Hamburg, Germany -- In an interim victory for musicians, filmmakers and other creators of art and entertainment, YouTube, the most favored online video sharing platform, has lately been taking some heat over music clip royalties. A German royalties group attained a court victory over Google's YouTube over the weekend in a ruling which compels the video-sharing site to take down copyrighted clips.
A court in Hamburg on Friday directed Google to install filters on its YouTube service in Germany to detect and stop people from gaining access to material for which they do not own the rights. The court asserted that the website was accountable for the content its users published, a decision which could be a first step towards YouTube and other Internet publishers having to pay large sums in royalties.
In fact, YouTube has in the past maintained that it cannot be held accountable for the content that is uploaded by its users, a Hamburg judge, Heiner Steeneck, eventually acknowledged in his verdict that Google was not directly responsible for the uploaded material. But he said the company needed to install more upload filters to classify music clips owned by a royalty collection group called GEMA to stop violations.
“This is a victory along the way to what will be a very important case,” Peter Hempel, a spokesman for GEMA, the German association that imposes and collects royalties on recorded media. “This case, when it is eventually decided, will set a precedent for the legal responsibilities of online platform operators such as Google in Germany.”
Gema, which represents around 64,000 German artists, said that YouTube has not taken enough initiative to thwart the illegal uploads, and seeking damages for royalties concerning 12 of its licensed songs. The court sided with Gema for 7 of the clips, which could lead to a hefty bill for YouTube.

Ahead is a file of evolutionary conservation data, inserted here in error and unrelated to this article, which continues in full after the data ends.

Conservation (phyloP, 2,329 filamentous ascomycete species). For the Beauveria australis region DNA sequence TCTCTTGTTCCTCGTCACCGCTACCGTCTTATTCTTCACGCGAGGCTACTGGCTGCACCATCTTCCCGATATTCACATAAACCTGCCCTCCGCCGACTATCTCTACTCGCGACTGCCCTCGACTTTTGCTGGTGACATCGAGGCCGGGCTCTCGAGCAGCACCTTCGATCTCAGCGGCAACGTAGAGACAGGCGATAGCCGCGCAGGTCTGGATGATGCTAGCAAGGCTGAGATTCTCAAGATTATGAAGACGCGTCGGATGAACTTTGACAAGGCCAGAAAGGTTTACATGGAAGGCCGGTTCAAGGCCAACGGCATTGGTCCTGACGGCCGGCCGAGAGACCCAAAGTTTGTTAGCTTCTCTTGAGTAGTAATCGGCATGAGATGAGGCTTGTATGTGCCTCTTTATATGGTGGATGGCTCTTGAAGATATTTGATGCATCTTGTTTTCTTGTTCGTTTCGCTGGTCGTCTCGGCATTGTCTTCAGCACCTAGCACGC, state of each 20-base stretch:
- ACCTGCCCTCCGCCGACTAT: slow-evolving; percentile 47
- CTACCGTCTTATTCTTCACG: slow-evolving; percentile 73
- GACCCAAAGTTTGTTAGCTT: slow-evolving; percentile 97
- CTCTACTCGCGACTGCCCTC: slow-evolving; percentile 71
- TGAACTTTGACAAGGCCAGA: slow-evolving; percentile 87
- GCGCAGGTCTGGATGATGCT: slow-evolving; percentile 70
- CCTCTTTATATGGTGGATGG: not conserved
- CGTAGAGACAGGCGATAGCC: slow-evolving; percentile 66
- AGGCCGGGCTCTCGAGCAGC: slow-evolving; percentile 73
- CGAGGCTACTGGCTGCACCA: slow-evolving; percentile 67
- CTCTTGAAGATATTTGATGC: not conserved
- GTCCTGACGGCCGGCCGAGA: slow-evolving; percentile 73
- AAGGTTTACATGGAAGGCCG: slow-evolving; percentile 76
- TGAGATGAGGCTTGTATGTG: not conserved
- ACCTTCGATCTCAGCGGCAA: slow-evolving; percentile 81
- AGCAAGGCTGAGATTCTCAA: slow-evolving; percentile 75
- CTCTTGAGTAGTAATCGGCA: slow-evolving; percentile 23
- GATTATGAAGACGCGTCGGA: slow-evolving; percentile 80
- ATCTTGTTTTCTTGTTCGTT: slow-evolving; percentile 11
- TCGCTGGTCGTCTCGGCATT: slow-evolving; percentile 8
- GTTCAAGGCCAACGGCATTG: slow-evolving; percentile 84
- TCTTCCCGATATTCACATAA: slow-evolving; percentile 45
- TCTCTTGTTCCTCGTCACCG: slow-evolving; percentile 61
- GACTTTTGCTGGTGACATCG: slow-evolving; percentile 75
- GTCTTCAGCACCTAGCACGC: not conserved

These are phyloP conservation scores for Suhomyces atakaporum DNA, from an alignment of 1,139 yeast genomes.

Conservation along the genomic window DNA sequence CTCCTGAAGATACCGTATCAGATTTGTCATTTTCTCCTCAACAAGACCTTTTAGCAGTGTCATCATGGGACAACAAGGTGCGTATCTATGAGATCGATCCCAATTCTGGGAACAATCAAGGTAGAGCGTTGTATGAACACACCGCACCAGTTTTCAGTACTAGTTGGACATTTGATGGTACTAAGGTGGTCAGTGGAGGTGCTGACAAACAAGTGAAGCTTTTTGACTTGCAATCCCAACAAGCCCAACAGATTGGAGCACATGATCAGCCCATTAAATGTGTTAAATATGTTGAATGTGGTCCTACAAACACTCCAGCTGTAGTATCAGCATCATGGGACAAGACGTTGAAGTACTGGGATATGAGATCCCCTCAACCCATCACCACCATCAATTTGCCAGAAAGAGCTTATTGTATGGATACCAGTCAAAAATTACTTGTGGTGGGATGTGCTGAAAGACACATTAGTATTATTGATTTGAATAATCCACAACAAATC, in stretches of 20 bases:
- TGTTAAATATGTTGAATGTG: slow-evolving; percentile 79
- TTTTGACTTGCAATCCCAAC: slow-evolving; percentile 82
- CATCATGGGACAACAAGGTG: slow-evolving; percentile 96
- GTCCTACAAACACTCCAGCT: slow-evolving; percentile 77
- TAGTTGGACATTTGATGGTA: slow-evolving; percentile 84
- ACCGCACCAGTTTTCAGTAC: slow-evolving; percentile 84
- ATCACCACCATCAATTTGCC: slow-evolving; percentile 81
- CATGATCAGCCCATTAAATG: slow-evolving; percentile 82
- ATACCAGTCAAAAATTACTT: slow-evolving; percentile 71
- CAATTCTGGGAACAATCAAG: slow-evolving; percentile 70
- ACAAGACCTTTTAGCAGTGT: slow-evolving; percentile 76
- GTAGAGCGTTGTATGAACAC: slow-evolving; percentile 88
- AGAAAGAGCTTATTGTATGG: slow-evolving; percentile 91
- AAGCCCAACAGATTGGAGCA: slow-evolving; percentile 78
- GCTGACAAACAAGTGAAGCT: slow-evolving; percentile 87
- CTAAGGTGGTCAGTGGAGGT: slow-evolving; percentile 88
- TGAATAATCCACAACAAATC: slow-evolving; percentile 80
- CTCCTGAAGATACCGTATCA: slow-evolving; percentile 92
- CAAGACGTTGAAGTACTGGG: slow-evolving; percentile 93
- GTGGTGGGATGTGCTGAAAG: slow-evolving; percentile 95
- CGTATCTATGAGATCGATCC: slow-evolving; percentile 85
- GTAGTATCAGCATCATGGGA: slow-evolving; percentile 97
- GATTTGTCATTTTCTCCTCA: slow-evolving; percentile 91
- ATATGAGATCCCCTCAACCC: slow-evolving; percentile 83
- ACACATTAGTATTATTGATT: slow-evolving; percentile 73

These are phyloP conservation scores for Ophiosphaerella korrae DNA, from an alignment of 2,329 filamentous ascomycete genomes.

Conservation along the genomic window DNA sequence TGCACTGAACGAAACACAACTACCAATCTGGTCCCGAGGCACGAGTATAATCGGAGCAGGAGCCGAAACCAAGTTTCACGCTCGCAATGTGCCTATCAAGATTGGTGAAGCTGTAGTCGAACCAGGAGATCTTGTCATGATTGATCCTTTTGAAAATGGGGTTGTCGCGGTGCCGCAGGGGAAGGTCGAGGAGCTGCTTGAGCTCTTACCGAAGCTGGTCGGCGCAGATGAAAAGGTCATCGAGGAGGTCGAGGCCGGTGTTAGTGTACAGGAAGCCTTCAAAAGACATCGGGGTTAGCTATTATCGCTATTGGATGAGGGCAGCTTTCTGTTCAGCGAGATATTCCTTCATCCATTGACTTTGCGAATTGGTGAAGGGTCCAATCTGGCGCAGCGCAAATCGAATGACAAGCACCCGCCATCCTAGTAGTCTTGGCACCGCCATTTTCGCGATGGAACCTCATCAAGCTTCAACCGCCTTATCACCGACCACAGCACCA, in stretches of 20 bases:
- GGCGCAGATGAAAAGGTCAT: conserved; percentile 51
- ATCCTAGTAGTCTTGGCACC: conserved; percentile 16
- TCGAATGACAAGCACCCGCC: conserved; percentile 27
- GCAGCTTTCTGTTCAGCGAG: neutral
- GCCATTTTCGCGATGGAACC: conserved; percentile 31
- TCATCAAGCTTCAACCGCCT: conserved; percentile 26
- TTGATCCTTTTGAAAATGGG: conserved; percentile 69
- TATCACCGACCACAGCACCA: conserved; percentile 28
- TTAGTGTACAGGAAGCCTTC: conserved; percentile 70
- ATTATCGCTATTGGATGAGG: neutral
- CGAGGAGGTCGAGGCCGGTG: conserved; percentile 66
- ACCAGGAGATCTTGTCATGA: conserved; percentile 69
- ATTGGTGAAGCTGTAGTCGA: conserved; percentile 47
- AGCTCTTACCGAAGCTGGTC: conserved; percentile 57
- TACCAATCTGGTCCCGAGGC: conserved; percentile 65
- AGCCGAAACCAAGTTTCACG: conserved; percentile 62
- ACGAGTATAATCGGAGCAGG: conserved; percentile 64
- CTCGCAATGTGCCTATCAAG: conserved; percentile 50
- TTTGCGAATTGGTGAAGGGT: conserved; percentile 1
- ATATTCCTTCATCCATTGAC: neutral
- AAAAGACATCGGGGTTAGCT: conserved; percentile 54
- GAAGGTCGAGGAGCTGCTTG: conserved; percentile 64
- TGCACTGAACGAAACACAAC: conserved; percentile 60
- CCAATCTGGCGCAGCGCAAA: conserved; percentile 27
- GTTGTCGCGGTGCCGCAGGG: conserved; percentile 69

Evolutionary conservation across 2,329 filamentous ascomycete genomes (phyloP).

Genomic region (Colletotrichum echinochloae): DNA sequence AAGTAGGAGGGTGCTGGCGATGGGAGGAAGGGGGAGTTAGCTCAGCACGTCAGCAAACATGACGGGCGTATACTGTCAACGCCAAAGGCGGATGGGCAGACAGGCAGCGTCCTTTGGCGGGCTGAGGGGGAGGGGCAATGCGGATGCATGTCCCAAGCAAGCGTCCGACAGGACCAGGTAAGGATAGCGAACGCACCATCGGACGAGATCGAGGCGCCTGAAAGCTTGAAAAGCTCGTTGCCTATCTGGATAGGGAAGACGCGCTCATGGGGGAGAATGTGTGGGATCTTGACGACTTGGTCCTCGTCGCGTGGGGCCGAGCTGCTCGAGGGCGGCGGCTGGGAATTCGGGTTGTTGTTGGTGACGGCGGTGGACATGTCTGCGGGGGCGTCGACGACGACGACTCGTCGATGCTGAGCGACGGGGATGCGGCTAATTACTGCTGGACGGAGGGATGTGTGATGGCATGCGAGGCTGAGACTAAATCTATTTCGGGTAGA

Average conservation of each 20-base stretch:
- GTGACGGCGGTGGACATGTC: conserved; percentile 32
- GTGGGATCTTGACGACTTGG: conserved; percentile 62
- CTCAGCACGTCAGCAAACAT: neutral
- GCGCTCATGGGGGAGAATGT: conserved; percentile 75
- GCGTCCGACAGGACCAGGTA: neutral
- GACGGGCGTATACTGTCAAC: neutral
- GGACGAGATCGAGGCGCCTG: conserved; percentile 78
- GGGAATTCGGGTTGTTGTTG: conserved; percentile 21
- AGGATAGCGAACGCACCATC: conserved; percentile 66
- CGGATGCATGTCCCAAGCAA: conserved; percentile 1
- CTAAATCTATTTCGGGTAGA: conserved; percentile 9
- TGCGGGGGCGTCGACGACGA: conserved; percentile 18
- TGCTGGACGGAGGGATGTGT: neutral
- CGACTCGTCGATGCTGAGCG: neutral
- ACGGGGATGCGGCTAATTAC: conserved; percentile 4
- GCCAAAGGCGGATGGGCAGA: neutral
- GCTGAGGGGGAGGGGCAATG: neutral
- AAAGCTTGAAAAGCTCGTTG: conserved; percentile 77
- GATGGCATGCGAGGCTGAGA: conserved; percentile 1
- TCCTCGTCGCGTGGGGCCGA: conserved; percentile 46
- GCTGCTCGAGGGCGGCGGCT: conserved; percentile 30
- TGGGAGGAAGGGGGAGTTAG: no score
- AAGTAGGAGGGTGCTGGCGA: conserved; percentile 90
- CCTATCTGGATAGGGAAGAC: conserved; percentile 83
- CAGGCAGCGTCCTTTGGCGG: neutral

“YouTube must take preventive measures to avert violations in future,” said GEMA's lawyer Kerstin Baecker. “The court has clearly rejected the argument that YouTube as a host is not responsible for users' content.”
On the other hand, if any one of the seven videos concerned are re-posted on the website, YouTube could face a fine of up to 250,000 euros ($330,000), according to German law.
The German association expressed satisfaction over the court's decision and demanded that music-on-demand platforms that stream music to users for free and are financed by advertisements pay just over 10 percent of their music revenues.
By the way, the Hamburg court mentioned that YouTube was accountable for the content users post online and should remove any clips for which GEMA has insisted copyright protection. The court also said YouTube did not have to proactively trawl through its site in search of possible copyright violations but must remove clips at the request of the rights holder.
“We welcome this decision,” a spokesman for Google in Germany said, stating that the court's ruling created legal certainty for both uploading sites and the people who use them.
A spokesman for GEMA said: “This in an important partial victory.”
However, the judge declined a request by GEMA that Google sort through its entire online music archive and purge its system of all copyrighted material. The video sharing site said it took no responsibility for what users did but acted swiftly when told of copyright violations.
Google had no comment on the German ruling, concerning the trial that has been ongoing since 2010. However, the search engine giant is expected to appeal the ruling.
“Today's verdict confirms that YouTube is a hosting platform and cannot be obliged to control all videos uploaded to the site,” Google said. “The ruling is a partial success for the music industry in general, for our users as well as artists, composers, YouTube and other Web platforms in Germany.”
Equally though, if the new filters are imposed, this could delay upload times for YouTube, which presently logs about 60 hours of new video to its site every minute, and more than 3 billion hours of video are watched on the platform each month. This would definitely be a setback to the service--a main reason why many users steer clear of other video hosting sites, like Vimeo, is because of the long processing times.
A YouTube clip is processed very quickly, and a Gema-endorsed filter would likely hinder this to an unknown extent, with copyrights having to be cleared. Eventually, if a random user is monetizing an unsigned artist's content on YouTube, which happens all the time, this is also a bad thing, which would warrant longer wait times.